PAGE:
If justice is to be served in the memory of Michael Brown, then people should consider what truly went wrong for him.

Michael had done right by his family in graduating from high school and getting into college.


The day he died, he was two days from starting college.  Undoubtedly he was stressing out about the challenges and responsibilities of adulthood approaching him.  I think "Big Mike" was torn between the idea of hanging back with his friends 'in the hood' and making his way as a "real n****r" (from his lyrics) hip hop artist versus going to college and making something of himself as his family was expecting.  ("Proud graduate for Mom and Dad / proved everybody wrong / wishing hoping and praying I can bring my n****s along."

That this tug-of-war was going on in his mind is suggested by how, in the weeks prior to his shooting, Michael posted his rap music on the internet.  One lyric set seems particularly telling, "Til I die / rise and grind / gotta get mine / no nine to five / 'til I die".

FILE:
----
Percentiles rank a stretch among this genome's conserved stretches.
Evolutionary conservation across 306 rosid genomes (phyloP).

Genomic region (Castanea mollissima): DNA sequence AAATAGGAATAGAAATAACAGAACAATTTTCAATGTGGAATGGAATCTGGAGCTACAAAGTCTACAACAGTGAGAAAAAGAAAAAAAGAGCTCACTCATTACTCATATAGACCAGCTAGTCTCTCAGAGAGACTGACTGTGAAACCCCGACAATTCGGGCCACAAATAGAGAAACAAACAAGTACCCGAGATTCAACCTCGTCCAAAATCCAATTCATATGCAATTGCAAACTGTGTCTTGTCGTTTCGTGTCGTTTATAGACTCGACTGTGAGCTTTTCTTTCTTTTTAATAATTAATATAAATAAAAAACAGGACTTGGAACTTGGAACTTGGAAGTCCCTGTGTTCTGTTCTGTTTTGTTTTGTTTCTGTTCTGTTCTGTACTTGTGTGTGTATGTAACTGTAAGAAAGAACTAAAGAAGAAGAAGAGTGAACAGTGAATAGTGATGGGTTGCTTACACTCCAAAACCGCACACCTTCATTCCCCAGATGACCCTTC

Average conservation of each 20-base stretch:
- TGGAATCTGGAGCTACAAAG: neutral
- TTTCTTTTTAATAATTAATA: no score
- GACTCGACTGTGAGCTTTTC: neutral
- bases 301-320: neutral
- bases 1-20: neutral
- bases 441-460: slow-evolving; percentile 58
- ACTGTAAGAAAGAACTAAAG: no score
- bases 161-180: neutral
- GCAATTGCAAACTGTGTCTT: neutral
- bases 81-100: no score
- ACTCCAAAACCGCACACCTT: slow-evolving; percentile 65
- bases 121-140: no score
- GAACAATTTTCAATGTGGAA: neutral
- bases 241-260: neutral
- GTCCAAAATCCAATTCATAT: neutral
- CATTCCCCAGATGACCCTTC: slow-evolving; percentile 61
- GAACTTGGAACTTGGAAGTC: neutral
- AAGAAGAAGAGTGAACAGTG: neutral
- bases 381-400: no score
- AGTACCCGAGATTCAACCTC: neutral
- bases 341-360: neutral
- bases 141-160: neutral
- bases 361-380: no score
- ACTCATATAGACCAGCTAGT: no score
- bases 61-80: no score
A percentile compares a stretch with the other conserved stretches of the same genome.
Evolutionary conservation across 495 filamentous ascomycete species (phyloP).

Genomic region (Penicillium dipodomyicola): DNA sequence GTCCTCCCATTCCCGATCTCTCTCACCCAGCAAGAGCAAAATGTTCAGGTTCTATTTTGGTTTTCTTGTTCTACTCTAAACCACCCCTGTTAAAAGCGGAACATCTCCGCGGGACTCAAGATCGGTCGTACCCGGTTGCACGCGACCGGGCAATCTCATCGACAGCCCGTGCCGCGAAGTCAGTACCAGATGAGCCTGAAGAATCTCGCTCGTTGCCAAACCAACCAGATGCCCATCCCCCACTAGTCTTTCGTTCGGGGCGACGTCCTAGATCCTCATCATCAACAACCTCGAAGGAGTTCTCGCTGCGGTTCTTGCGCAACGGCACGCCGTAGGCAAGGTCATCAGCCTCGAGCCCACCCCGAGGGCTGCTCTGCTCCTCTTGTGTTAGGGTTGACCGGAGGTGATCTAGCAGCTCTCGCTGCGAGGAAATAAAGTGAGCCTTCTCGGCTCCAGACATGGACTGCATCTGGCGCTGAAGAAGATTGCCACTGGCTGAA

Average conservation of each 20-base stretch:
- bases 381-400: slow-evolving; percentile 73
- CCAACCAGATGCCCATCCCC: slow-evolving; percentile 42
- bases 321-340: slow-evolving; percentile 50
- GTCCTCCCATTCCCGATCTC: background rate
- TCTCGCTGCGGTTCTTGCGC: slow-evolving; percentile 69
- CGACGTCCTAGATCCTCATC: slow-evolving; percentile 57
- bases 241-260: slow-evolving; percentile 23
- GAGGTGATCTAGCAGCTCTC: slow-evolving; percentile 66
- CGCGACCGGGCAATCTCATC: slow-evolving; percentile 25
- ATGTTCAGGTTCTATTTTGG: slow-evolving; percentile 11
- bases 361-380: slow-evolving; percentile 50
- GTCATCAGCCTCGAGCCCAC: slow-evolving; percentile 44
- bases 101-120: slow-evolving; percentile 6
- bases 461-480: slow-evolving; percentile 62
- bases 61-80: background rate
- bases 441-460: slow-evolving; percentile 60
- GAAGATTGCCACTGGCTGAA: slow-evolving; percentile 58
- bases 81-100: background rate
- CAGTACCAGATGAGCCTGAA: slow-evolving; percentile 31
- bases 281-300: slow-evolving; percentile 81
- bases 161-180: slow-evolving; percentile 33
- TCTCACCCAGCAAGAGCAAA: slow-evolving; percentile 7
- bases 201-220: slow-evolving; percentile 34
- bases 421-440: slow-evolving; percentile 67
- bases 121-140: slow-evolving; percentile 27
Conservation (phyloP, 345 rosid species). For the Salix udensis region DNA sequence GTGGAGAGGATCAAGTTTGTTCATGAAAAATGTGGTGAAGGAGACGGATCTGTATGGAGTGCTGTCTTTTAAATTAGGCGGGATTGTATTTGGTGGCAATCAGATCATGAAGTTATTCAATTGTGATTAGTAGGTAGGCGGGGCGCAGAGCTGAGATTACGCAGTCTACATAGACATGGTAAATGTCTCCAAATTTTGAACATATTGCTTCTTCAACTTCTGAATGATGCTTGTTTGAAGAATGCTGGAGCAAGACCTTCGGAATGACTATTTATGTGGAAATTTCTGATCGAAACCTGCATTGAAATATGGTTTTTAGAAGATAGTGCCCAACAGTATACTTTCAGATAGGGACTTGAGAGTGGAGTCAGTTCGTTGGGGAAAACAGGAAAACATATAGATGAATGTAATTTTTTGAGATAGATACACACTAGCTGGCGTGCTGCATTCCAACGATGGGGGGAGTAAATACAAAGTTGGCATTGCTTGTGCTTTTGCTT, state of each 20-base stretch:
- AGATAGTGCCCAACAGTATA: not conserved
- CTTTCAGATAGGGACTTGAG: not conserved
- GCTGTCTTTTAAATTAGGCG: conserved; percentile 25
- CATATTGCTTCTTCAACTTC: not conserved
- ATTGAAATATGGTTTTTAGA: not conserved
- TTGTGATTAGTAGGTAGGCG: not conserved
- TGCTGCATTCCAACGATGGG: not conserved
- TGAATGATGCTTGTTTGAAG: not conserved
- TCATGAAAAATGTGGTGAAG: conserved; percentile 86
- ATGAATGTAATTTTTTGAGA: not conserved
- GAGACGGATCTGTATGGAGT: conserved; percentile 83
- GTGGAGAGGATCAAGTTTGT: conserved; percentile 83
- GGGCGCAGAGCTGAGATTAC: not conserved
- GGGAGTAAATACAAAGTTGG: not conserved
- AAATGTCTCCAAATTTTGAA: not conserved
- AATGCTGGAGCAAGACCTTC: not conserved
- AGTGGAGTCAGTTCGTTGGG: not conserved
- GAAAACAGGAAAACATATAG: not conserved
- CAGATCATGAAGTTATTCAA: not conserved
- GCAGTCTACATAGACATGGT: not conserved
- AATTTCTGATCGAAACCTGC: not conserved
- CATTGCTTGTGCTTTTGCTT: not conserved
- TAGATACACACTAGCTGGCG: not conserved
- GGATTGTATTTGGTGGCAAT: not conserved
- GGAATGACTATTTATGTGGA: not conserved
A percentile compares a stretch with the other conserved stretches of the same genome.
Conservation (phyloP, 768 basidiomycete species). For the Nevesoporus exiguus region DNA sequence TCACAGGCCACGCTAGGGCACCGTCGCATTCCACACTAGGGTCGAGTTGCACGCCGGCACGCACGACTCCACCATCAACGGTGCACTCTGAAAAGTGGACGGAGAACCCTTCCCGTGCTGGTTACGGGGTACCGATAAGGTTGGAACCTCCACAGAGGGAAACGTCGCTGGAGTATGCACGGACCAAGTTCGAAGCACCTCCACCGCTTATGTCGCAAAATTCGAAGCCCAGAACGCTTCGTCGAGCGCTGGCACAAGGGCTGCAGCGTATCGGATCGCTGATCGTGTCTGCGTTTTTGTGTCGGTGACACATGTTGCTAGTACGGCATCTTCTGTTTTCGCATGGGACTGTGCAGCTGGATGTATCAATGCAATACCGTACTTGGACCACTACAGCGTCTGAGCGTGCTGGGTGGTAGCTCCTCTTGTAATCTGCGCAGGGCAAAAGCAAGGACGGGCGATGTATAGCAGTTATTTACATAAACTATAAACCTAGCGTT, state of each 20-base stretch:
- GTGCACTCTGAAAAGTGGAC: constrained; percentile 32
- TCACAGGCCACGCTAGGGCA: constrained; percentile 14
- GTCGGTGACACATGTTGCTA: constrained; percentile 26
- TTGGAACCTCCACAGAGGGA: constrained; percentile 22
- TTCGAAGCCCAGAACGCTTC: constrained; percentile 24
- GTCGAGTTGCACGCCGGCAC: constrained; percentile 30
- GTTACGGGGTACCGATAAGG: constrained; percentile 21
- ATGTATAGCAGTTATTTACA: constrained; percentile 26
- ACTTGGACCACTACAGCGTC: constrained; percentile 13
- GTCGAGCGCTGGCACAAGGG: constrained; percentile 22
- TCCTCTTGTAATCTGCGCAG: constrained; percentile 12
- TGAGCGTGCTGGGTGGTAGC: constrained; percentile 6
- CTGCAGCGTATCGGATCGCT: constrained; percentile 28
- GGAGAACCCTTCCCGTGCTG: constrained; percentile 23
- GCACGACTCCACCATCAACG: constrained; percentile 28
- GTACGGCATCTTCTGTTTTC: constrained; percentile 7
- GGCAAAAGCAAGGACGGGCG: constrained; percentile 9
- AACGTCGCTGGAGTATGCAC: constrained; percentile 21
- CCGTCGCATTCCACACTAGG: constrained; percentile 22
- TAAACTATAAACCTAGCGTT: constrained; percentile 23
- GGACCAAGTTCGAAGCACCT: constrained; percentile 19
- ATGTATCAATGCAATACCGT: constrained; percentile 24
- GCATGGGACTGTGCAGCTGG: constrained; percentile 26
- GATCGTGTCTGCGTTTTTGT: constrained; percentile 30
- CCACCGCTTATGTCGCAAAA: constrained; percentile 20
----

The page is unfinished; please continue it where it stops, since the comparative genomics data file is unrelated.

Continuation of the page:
With that philosophy in mind, Big Mike - who had pretty much been a good-natured soul up to that point in life - smoked some dope with his buddy Dorian, headed off to the local convenience store and committed a strong-armed robbery of, of all things, a package of cigars to smoke more pot with.  A few minutes later he ran into Officer Wilson and, once word filtered through about the recent local theft, a violent altercation took place where young Mike effectively committed suicide-by-cop in his torn state-of-mind.


So to truly honor the life and loss of Big Mike Brown, I think it's time for America's black community to step up to the plate and denounce the oppressive, thuggish, depraved hip-hop culture that drew this good young man away from making something respectable of himself and into a volley of gun shots fired by a white police officer more upset by what happened than anything these foolish protesters in Ferguson would like to know.